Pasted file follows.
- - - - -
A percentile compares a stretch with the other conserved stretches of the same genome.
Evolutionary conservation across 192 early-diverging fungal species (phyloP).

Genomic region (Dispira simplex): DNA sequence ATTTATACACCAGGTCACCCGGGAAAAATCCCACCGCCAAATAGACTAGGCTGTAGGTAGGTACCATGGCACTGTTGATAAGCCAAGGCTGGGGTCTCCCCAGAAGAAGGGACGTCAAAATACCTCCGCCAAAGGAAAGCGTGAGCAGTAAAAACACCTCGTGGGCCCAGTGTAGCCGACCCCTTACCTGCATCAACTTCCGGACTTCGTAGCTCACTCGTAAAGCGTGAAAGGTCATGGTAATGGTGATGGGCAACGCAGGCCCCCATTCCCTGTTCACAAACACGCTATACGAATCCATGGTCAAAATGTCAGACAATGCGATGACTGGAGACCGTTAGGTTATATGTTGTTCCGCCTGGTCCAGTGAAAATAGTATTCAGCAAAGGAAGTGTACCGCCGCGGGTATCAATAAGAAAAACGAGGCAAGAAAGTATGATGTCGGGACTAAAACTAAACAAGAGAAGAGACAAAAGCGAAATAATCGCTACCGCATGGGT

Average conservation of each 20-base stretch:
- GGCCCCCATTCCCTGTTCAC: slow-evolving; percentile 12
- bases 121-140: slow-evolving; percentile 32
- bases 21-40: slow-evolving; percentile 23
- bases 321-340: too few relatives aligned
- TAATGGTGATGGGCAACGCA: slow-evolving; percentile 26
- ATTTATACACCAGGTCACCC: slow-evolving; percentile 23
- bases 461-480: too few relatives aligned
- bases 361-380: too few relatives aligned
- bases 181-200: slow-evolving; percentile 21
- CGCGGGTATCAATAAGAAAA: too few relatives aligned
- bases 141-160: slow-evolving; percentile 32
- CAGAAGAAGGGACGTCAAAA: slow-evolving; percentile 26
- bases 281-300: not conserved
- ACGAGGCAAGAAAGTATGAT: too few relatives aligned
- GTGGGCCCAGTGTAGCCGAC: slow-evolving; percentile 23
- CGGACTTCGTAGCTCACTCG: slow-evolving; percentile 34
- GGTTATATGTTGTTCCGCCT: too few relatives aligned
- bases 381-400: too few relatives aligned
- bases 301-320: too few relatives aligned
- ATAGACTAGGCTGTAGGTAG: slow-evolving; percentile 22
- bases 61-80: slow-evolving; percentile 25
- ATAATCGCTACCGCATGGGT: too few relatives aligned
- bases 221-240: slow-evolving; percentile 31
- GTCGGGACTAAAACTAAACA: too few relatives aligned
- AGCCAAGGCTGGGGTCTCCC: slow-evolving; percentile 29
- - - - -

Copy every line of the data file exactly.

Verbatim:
A percentile compares a stretch with the other conserved stretches of the same genome.
Evolutionary conservation across 192 early-diverging fungal species (phyloP).

Genomic region (Dispira simplex): DNA sequence ATTTATACACCAGGTCACCCGGGAAAAATCCCACCGCCAAATAGACTAGGCTGTAGGTAGGTACCATGGCACTGTTGATAAGCCAAGGCTGGGGTCTCCCCAGAAGAAGGGACGTCAAAATACCTCCGCCAAAGGAAAGCGTGAGCAGTAAAAACACCTCGTGGGCCCAGTGTAGCCGACCCCTTACCTGCATCAACTTCCGGACTTCGTAGCTCACTCGTAAAGCGTGAAAGGTCATGGTAATGGTGATGGGCAACGCAGGCCCCCATTCCCTGTTCACAAACACGCTATACGAATCCATGGTCAAAATGTCAGACAATGCGATGACTGGAGACCGTTAGGTTATATGTTGTTCCGCCTGGTCCAGTGAAAATAGTATTCAGCAAAGGAAGTGTACCGCCGCGGGTATCAATAAGAAAAACGAGGCAAGAAAGTATGATGTCGGGACTAAAACTAAACAAGAGAAGAGACAAAAGCGAAATAATCGCTACCGCATGGGT

Average conservation of each 20-base stretch:
- GGCCCCCATTCCCTGTTCAC: slow-evolving; percentile 12
- bases 121-140: slow-evolving; percentile 32
- bases 21-40: slow-evolving; percentile 23
- bases 321-340: too few relatives aligned
- TAATGGTGATGGGCAACGCA: slow-evolving; percentile 26
- ATTTATACACCAGGTCACCC: slow-evolving; percentile 23
- bases 461-480: too few relatives aligned
- bases 361-380: too few relatives aligned
- bases 181-200: slow-evolving; percentile 21
- CGCGGGTATCAATAAGAAAA: too few relatives aligned
- bases 141-160: slow-evolving; percentile 32
- CAGAAGAAGGGACGTCAAAA: slow-evolving; percentile 26
- bases 281-300: not conserved
- ACGAGGCAAGAAAGTATGAT: too few relatives aligned
- GTGGGCCCAGTGTAGCCGAC: slow-evolving; percentile 23
- CGGACTTCGTAGCTCACTCG: slow-evolving; percentile 34
- GGTTATATGTTGTTCCGCCT: too few relatives aligned
- bases 381-400: too few relatives aligned
- bases 301-320: too few relatives aligned
- ATAGACTAGGCTGTAGGTAG: slow-evolving; percentile 22
- bases 61-80: slow-evolving; percentile 25
- ATAATCGCTACCGCATGGGT: too few relatives aligned
- bases 221-240: slow-evolving; percentile 31
- GTCGGGACTAAAACTAAACA: too few relatives aligned
- AGCCAAGGCTGGGGTCTCCC: slow-evolving; percentile 29